When I lived in Nebraska, friends and family outside the state would comment about how flat it was, how boring it was to drive through, and that the scenery never changed. I loved the huge sky, the taste of infinity that came from the vast horizon, the subtle beauty of the Sandhills, and the miracle that is the Nebraska sunset. There is spectacular scenery to be found, but I’ll let you find that in the guidebooks. The view as you drive across Nebraska on I-80 is similar to what those heading west would have seen as they trudged the Oregon Trail.
When I moved there, I was surprised to find that the elevation of Lexington was 2392 feet above sea lever. Sunglasses are necessary on the many days of bright sunshine because the higher elevation increases the possibility of sun damage to your eyes, which can lead to macular degeneration.
When you entered Nebraska on the Oregon Trail at Odell, the elevation was 1309’ above sea level, when you reached Fort Kearney, it was 2152, and by Lexington it was 2392 feet above sea level. What we in our cars perceive as a flat landscape, those westbound walkers knew in their legs and backs was an uphill climb.
Soon, the towering natural rock formation of Chimney Rock would come into view. It would seem so close, any day they would reach that milestone on their journey. But since it was 3891 feet above sea level, they could see it long before they were within an easy walk to it. So they would move steadily uphill, with tired horses, aching muscles, thinner air to breathe and a brighter sun beating down on their heads. Denver for those going there is at 5280 feet above sea level: the Mile High City!
They kept moving, even though Chimney Rock didn’t seem to be getting closer. But finally, they were really there., at the base of Chinmey Rock. They could rest, regroup, and begin the next phase of their journey.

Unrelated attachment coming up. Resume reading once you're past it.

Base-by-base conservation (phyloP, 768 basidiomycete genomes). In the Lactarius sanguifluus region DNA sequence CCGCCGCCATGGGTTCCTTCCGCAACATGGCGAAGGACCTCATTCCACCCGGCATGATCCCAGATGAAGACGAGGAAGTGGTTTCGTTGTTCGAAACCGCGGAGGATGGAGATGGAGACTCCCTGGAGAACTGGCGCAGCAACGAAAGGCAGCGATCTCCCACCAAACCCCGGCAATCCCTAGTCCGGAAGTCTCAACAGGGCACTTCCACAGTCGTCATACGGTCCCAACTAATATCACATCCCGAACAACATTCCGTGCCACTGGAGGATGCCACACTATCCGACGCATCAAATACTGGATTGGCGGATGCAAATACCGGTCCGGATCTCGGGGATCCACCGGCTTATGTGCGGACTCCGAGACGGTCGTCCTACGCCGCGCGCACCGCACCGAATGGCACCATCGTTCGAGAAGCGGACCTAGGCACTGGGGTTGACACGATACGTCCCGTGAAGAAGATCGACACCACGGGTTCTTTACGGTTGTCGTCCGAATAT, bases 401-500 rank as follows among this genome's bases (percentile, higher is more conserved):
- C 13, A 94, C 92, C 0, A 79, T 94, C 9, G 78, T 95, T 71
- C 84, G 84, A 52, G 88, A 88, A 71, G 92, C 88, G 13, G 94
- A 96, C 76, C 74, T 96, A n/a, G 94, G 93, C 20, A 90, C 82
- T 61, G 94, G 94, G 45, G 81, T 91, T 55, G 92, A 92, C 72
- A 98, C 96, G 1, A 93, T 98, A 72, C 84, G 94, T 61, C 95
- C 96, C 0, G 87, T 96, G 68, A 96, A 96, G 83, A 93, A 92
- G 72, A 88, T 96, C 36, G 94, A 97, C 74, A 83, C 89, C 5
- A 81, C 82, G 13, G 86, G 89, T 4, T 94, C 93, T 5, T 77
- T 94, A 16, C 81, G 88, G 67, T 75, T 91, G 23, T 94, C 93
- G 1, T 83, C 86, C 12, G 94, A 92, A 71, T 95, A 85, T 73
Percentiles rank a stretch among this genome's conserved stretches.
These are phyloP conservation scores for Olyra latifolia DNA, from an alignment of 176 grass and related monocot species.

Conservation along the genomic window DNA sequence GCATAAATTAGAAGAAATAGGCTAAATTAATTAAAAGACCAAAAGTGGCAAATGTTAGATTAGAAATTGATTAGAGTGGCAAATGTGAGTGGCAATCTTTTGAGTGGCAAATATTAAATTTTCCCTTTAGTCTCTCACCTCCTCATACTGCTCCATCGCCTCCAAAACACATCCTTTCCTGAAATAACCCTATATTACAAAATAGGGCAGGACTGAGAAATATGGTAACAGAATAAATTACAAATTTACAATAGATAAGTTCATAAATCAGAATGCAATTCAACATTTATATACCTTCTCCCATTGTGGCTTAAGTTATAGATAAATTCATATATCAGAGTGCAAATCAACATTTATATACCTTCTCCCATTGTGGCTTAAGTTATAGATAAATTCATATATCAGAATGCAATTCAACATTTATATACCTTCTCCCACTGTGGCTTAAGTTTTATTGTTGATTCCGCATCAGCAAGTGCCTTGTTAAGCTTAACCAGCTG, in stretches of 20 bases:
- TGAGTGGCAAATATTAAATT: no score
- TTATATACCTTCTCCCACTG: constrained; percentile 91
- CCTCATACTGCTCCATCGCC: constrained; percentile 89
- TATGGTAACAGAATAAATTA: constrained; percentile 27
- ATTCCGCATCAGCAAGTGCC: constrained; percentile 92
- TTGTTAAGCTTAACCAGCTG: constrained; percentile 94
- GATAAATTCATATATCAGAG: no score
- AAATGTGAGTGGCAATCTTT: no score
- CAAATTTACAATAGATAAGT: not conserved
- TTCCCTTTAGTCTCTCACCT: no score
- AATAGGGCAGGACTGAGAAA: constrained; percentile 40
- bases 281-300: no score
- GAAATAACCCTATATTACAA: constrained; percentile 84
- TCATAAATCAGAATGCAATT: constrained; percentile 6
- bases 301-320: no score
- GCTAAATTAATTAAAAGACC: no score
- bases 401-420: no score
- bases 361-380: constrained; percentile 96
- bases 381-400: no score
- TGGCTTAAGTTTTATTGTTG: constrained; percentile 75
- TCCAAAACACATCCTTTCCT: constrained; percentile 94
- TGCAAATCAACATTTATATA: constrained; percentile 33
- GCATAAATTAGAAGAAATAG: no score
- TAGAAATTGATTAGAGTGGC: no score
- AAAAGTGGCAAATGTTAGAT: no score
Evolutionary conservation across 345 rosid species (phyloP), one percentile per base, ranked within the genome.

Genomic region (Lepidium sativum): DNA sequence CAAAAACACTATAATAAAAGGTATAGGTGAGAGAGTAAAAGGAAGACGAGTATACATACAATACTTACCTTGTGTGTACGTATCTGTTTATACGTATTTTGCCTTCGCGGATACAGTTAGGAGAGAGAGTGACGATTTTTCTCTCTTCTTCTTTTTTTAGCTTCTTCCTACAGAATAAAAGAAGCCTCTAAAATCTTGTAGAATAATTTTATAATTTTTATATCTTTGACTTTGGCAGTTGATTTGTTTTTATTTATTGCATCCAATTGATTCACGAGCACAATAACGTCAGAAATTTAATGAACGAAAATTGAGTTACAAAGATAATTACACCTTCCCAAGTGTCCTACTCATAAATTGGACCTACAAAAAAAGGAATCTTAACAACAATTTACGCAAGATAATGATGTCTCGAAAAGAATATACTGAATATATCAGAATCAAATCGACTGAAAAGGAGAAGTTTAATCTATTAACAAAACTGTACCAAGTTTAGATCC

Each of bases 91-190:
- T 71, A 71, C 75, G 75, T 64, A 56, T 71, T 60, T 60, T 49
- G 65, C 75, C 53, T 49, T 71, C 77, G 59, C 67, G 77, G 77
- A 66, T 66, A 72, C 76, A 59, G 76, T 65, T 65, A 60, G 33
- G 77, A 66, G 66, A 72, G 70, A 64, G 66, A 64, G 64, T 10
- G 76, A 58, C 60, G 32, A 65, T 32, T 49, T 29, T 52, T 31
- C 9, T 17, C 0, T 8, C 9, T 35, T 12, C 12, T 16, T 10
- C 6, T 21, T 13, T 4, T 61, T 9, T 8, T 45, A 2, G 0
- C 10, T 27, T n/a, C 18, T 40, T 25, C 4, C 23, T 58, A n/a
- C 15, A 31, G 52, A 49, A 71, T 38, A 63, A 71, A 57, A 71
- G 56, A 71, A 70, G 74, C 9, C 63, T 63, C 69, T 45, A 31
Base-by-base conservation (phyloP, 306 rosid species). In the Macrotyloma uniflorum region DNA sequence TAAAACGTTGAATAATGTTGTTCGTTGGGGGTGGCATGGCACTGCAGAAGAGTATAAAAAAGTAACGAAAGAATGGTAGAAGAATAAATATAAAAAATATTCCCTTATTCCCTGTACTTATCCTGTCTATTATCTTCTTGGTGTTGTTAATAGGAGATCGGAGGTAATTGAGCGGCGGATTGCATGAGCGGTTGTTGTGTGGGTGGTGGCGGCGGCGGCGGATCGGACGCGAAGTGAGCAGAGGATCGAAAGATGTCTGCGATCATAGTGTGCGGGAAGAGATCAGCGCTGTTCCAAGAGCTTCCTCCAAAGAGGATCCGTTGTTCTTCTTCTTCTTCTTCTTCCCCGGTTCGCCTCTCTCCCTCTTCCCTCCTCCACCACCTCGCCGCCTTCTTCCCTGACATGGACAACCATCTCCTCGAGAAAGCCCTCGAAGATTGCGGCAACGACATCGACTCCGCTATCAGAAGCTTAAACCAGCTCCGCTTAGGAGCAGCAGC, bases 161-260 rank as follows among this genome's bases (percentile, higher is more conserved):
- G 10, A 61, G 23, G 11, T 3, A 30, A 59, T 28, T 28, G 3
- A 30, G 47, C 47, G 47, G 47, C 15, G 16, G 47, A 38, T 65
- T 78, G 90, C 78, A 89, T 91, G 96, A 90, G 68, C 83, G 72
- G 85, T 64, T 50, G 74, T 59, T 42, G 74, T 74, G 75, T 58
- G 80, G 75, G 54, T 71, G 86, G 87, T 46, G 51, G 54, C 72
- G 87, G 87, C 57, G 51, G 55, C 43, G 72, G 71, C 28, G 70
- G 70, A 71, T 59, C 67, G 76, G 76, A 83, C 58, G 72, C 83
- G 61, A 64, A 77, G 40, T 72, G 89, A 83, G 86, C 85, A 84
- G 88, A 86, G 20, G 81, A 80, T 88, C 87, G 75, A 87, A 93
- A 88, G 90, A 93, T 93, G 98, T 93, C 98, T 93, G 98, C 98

Those on the Oregon Trail traveled up a steady incline, even though it looked liked it should be an easy, flat trek. Most of us, moving through our days, whether you’re like me trying to grow in health and create a peaceful, hospitable home, or reduce debt, or train to run a marathon, or be a caregiver to someone who resents needing care… we are moving through our days, and progress is not easily measured because it can seem like we’re just moving in place as our destination seems to be as elusive as Chimney Rock, until finally you realize that just by doing something, anything, positive that day, you’re closer than you expected.
It’s tiring to make your way, and it can feel like an uphill journey. If we focus on the goal, on being perfect right now, then we will wear ourselves out and give up. because the goal can feel too far away, and some days it seems to be getting harder to reach even though we’re trying so hard.
Having a goal is a good thing. Keeping track of little successes on the way is crucial or the goal will move out of reach: lifting another pound of weight in your resistance training, drinking another glass of water, paying $5 more than the minimum on your credit cards, actually meditating at all rather than intending to meditate. Each little success is a gift.
For those traveling west to find a new life, it was an uphill climb, The elevation of their journey went from 1309’ above sea level to 3891’ above sea level. Half-a mile of grade increase over all those miles. Our journey is more interior, but we are also traveling to find newness of life. Each step, each day, each time we do one little thing differently, we are moving onward and upward! May you find it to be so.
For those of you who pray, here’s a prayer from the Book of Common Worship: Daily Prayer (2018):
For Travelers [since most of us are traveling in some fashion, moving toward a goal]
The world is yours, mighty God, and all people live by your faithfulness. Watch over those who are traveling. May they be careful, but not afraid, and safely reach their destinations. Wherever we wander in your spacious world, teach us that we never journey beyond your loving care, revealed in Jesus Christ the Lord. Amen
Grace, peace, and traveling mercies to you!